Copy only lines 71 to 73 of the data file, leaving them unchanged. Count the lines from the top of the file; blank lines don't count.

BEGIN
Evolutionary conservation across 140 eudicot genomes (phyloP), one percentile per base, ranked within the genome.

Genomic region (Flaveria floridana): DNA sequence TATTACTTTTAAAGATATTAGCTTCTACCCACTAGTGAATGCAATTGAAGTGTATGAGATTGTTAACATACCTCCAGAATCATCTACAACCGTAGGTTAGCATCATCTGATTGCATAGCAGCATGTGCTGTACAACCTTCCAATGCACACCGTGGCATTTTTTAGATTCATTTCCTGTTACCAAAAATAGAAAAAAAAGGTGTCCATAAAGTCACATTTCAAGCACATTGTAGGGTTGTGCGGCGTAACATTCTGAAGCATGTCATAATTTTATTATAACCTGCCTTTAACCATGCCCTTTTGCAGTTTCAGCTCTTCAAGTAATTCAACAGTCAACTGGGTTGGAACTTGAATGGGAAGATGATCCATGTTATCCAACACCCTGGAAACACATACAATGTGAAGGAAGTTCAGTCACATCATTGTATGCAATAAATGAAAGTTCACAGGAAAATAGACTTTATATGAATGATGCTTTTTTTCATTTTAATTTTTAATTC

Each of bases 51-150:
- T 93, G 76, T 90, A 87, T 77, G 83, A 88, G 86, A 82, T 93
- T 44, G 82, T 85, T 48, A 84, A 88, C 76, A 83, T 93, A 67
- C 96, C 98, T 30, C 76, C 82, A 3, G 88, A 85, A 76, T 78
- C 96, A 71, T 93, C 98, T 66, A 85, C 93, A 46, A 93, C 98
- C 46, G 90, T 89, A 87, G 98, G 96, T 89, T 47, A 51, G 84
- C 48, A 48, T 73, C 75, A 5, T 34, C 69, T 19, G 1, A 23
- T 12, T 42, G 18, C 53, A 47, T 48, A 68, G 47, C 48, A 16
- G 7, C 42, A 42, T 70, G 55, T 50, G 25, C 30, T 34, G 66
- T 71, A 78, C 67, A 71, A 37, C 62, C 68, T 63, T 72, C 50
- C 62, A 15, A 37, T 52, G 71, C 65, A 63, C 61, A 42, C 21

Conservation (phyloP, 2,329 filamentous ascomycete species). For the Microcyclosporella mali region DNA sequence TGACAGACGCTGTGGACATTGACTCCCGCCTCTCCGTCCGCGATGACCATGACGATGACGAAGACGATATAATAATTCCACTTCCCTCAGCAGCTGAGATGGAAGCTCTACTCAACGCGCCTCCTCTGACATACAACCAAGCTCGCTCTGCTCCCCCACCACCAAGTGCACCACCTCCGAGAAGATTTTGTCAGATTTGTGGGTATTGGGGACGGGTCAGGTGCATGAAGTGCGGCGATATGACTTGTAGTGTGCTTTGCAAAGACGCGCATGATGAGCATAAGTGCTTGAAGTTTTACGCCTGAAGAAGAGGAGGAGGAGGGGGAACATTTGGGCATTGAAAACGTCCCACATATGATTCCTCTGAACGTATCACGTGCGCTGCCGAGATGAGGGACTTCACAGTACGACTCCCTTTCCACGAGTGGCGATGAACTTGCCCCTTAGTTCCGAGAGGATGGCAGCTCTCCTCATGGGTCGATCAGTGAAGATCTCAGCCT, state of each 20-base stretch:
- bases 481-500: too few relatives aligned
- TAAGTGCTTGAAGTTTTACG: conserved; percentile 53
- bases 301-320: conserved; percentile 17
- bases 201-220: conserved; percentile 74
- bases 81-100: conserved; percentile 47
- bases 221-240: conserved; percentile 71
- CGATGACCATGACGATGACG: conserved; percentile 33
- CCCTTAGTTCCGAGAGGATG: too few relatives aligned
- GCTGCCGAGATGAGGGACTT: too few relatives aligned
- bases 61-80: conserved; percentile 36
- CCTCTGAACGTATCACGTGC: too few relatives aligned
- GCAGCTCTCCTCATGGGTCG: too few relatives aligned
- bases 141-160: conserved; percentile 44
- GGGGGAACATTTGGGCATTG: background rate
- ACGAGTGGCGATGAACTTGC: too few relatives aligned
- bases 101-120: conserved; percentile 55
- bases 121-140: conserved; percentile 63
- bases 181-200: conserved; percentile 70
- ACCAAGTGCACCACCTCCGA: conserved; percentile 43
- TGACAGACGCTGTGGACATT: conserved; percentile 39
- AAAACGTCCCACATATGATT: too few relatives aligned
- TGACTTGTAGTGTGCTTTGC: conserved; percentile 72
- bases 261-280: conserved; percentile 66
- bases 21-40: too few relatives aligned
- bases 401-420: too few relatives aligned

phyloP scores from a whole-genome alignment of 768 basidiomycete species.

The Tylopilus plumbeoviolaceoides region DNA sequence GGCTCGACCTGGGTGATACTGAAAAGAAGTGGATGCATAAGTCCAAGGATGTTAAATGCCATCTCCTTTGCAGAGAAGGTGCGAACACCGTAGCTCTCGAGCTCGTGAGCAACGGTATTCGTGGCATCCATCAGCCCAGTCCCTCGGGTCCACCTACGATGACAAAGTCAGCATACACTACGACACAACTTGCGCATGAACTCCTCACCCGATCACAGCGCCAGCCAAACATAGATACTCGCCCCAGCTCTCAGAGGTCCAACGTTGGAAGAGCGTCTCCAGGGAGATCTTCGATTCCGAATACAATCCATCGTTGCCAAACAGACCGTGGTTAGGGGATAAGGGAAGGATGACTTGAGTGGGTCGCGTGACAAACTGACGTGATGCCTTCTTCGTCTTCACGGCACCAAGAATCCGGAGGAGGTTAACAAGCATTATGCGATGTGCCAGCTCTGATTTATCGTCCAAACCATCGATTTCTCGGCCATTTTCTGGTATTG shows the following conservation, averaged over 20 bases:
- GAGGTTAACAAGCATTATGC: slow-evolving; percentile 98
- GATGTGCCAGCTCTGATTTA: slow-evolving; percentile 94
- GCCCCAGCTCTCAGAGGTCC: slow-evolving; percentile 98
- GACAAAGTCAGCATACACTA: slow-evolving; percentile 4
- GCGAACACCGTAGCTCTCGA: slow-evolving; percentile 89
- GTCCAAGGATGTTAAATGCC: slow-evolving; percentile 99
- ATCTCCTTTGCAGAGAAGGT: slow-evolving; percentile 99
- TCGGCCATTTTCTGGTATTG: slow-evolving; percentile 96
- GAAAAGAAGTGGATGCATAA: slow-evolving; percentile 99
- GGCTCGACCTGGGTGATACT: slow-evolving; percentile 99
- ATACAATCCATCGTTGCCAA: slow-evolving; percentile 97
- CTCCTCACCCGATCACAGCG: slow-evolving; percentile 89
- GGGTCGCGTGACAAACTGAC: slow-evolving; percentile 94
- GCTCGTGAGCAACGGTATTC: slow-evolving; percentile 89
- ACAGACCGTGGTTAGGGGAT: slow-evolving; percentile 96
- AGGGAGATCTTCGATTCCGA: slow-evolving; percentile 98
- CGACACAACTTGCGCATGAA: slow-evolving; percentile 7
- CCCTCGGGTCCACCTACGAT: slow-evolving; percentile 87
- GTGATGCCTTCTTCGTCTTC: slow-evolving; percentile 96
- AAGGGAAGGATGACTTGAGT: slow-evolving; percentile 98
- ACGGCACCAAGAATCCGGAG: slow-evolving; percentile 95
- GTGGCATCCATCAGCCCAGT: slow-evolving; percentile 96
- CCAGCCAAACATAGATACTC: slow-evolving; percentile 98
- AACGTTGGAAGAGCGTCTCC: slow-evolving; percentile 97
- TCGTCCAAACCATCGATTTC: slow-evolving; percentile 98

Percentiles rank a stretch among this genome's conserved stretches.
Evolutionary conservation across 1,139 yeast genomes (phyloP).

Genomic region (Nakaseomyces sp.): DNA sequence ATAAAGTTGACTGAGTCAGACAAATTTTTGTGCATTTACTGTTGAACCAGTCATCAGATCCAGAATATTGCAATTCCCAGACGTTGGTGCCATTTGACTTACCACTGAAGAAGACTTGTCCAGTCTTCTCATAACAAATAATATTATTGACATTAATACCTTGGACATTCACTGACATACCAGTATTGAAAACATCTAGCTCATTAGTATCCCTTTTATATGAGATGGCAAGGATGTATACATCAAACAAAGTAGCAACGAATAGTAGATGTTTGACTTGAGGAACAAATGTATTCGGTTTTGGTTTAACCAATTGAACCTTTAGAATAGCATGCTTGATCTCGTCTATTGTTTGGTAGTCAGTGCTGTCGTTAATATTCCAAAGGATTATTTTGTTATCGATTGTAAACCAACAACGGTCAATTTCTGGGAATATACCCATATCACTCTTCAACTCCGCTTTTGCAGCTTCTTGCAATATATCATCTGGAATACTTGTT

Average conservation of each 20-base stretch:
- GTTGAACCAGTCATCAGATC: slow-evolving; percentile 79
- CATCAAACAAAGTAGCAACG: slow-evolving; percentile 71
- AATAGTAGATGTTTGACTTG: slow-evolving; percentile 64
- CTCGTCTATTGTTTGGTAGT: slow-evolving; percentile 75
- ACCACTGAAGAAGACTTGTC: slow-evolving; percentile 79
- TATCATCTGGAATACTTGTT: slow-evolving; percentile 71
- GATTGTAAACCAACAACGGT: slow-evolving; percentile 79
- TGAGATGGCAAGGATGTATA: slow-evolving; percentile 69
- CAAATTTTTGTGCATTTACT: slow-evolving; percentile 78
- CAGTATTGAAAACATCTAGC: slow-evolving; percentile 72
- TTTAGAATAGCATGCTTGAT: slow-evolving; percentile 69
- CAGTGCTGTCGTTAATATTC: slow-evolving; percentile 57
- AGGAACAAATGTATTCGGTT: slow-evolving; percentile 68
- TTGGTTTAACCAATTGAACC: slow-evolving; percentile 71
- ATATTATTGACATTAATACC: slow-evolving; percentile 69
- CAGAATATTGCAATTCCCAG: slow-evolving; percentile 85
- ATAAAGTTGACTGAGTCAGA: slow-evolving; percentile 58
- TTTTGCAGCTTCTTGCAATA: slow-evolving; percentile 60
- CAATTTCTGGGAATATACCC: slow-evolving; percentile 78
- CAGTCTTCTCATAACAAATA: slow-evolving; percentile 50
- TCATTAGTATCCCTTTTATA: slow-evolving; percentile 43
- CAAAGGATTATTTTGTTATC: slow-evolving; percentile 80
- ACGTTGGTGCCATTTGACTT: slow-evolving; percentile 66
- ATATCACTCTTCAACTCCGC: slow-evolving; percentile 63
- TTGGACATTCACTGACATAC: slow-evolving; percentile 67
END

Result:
- GTTGAACCAGTCATCAGATC: slow-evolving; percentile 79
- CATCAAACAAAGTAGCAACG: slow-evolving; percentile 71
- AATAGTAGATGTTTGACTTG: slow-evolving; percentile 64